Topic Workshop: Education
We started our first group meeting approximately a month ago. Since the topic “Education” is broad, I thought it would take a long time for us to narrow down and finalize the direction. But surprisingly, in our first meeting, we quickly reached the agreement— the workshop will be reflecting on our past education journey as well as planning for the future ones. I guess it comes from collective anxiety that we college seniors all have. We decided to reflect on our education journey individually first and shared out how we reflected it when we meet next time.
We shared our individual results. By seeing the worksheets we created, we knew that everyone has very different approaches.
Also, we weren’t sure what was the better proportion of past and future. For example, how long ago is counted as past? Since elementary school or in CCA? Should we attach education experience to personal events since they might be connected? Future education plans are more career-focused or just in general as a person? In sum, we didn’t know the scope we wanted to cover and the line between profession and personal experiences. The whole meeting was filled with ambiguity and uncertainty, but I thought we were still making progress at least by talking about it.
In the third meeting, Asher brought up the curriculum framework, designed by Kristian Simsarian. We thought it was a good idea to reference the existing model so we could have an easier time to narrow down everything. We were body storming the reflection process as Asher and Claire asked Jay and me multiple questions such as what values do you think is important to you? What effort do you do to accomplish the values? How education has helped you? Gradually, a framework concept is formed by having a back-and-forth conversation and interaction.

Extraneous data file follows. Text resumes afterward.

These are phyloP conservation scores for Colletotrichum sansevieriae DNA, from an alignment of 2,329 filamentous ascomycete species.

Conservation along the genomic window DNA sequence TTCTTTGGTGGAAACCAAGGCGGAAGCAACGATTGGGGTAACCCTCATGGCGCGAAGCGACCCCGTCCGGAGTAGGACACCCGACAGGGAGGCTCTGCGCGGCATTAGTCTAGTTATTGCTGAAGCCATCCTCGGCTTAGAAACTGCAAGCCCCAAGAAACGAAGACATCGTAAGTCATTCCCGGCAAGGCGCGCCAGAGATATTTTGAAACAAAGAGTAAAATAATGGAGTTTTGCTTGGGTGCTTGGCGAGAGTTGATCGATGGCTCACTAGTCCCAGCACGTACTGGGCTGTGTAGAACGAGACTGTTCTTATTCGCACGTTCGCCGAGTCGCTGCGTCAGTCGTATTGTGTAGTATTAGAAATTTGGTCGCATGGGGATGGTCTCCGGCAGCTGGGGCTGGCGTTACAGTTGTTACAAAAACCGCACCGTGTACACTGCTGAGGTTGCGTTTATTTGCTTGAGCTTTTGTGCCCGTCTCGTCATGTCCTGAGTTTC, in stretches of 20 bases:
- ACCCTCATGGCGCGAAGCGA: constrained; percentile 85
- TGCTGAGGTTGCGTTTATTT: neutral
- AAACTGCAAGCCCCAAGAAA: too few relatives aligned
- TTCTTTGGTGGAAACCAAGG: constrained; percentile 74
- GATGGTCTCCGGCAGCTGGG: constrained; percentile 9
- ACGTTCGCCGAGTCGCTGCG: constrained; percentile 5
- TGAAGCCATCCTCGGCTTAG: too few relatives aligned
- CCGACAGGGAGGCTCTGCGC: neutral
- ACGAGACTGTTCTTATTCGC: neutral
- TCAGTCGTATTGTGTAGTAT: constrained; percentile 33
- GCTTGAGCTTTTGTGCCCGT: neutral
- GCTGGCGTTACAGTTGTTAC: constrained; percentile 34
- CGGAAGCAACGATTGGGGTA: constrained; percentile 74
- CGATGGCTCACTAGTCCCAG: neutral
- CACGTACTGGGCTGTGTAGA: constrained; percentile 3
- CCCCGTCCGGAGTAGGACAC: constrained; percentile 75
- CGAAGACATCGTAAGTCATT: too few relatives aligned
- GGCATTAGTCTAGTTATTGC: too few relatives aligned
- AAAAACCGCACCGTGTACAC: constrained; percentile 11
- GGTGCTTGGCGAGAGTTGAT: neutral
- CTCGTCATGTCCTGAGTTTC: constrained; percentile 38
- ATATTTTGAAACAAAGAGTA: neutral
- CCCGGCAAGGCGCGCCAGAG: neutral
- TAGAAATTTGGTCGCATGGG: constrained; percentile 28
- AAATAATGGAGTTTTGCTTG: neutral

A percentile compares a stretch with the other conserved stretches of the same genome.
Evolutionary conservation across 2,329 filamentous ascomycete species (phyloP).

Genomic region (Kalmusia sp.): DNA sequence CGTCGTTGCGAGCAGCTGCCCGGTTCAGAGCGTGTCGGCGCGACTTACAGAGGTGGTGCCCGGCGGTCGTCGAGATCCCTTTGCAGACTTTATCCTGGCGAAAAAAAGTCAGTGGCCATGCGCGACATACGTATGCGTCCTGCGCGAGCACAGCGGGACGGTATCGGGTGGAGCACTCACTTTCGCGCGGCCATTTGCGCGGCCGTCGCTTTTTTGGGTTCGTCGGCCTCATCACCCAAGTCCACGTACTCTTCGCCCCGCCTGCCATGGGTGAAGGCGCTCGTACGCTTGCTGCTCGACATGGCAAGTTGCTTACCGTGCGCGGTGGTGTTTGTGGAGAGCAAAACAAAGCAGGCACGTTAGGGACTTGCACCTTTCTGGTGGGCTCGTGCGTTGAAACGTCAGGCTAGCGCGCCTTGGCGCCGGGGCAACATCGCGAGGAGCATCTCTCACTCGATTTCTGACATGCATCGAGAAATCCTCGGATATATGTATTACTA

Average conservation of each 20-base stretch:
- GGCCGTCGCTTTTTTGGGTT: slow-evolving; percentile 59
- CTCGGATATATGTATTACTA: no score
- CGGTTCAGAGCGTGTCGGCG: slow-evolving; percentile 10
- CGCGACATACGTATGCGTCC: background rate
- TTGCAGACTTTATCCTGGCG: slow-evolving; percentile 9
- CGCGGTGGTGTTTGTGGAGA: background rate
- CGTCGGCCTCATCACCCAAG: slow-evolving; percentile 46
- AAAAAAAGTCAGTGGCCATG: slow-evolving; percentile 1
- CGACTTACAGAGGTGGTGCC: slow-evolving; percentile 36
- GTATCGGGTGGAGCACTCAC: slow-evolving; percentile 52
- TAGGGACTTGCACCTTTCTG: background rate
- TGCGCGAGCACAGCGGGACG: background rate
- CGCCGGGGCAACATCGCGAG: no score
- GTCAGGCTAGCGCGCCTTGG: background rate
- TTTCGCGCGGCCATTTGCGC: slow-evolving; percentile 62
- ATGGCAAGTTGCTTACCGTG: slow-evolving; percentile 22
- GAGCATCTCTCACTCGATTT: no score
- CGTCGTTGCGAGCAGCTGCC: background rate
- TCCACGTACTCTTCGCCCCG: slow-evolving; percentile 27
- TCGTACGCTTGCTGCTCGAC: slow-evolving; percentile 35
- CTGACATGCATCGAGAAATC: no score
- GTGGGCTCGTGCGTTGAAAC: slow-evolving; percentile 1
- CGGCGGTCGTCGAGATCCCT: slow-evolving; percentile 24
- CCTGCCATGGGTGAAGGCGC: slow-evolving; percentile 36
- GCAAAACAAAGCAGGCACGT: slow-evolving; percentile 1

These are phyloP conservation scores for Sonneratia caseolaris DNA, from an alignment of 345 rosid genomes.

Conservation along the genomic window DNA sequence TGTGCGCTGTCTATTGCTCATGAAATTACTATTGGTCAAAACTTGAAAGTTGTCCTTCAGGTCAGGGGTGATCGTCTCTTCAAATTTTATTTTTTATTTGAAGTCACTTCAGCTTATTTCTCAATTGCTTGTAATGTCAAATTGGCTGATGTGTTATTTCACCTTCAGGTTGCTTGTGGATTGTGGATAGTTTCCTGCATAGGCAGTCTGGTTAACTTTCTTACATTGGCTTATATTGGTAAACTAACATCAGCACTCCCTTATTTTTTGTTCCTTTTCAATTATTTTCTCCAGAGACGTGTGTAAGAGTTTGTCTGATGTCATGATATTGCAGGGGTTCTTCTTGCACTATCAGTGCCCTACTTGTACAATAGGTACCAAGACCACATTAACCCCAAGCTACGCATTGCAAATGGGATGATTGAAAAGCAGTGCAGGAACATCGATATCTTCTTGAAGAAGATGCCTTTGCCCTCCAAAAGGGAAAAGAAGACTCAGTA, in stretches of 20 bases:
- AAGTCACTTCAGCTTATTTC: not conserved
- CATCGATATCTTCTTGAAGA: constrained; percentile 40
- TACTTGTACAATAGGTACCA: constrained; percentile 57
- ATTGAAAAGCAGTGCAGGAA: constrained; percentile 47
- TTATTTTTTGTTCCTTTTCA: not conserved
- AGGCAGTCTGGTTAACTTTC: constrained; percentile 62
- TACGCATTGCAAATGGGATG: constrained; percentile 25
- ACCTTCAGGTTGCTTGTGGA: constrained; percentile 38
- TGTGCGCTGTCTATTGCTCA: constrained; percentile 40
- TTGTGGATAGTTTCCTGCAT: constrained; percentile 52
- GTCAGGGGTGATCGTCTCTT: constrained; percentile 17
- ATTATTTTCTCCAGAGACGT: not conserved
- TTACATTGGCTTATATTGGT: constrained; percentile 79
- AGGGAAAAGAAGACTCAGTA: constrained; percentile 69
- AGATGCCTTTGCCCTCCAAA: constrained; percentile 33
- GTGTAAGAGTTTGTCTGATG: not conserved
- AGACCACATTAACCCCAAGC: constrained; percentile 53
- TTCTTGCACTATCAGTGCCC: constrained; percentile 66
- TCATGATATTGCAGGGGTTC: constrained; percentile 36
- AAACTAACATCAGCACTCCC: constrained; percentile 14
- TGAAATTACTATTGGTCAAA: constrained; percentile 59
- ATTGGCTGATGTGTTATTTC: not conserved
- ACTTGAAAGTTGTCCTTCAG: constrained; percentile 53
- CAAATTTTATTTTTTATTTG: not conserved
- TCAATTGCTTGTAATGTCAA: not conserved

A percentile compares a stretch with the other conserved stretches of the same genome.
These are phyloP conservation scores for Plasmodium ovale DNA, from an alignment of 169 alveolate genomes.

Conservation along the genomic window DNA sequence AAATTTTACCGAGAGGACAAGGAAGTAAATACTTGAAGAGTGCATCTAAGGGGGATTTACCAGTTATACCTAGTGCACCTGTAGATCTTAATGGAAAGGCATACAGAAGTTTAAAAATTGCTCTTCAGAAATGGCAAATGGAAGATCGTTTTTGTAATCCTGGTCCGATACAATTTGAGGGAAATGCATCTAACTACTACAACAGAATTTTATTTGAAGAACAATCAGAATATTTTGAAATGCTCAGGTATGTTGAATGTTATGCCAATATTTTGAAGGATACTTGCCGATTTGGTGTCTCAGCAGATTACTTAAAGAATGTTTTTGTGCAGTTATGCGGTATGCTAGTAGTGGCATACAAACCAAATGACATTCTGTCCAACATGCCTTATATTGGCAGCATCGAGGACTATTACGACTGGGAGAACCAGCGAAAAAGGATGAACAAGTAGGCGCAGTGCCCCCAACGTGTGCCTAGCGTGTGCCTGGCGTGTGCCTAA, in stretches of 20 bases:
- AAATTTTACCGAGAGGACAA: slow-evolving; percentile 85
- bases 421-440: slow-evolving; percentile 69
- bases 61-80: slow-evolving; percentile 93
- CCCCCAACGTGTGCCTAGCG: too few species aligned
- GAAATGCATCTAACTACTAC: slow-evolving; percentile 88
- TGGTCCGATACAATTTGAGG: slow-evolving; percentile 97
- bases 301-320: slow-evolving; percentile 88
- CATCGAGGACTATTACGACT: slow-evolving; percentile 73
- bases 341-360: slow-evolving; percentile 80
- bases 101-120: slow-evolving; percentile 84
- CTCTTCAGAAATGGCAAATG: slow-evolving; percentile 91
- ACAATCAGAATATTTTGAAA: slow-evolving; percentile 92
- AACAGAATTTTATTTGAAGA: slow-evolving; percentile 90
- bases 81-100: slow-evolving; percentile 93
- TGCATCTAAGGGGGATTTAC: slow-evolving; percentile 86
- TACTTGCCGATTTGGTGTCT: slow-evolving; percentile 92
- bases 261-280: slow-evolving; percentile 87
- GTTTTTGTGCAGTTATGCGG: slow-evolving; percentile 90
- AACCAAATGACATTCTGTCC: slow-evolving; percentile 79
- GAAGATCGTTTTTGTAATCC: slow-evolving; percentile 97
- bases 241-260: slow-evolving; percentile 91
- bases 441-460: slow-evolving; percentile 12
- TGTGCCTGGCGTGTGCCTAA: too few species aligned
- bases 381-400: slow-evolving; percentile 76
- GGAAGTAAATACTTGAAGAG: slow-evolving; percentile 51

In the fourth meeting, Jay, who is our “education expert” (he has done multiple projects related to education and has been a tutor for 2 years), provided a few important ideas and context of education. Some of the terminologies were not very accessible, so we tried to turn them into a more approachable lecture as well as finalizing the flow of the reflection workshop.
In our last meeting, we prepared the materials and host a dry run by testing with Natalia. It went well, at least way better than what we expected. We iterated a bit based on Natalia’s feedback, such as combining the value sheet and the design-my-education sheet into one sheet because they have many overlapping parts.
I think the presentation day went well overall. People had lots of discussions, more than what we imagined. People would automatically talk to others even though we told them to reflect individually at first. It might be that we didn’t explain it enough, or it could be that people were getting used to the flow and were so into it that they didn’t listen to instructions. Also, since we thought we had a little more time than an hour, we ended the workshop a bit in rush. If we can do it again, I think we should deliver clearer instructions and speak louder, as well as keep an eye on the time so we can have more time for people to share out in class.
Generally, we have a good collaborative experience. Because we meet up less than an hour every week regularly, we can still gradually making progress without getting too overwhelmed. I think every team can easily provide interesting perspectives and experiences as long as they plan ahead. As a student who is interested in education, it’s a cool and helpful experience to try to run a workshop by feeling what it is like to be an instructor a bit. The topic workshop is a new learning experience for participants as well as for hosts, and I am looking forward to experiencing the rest of them.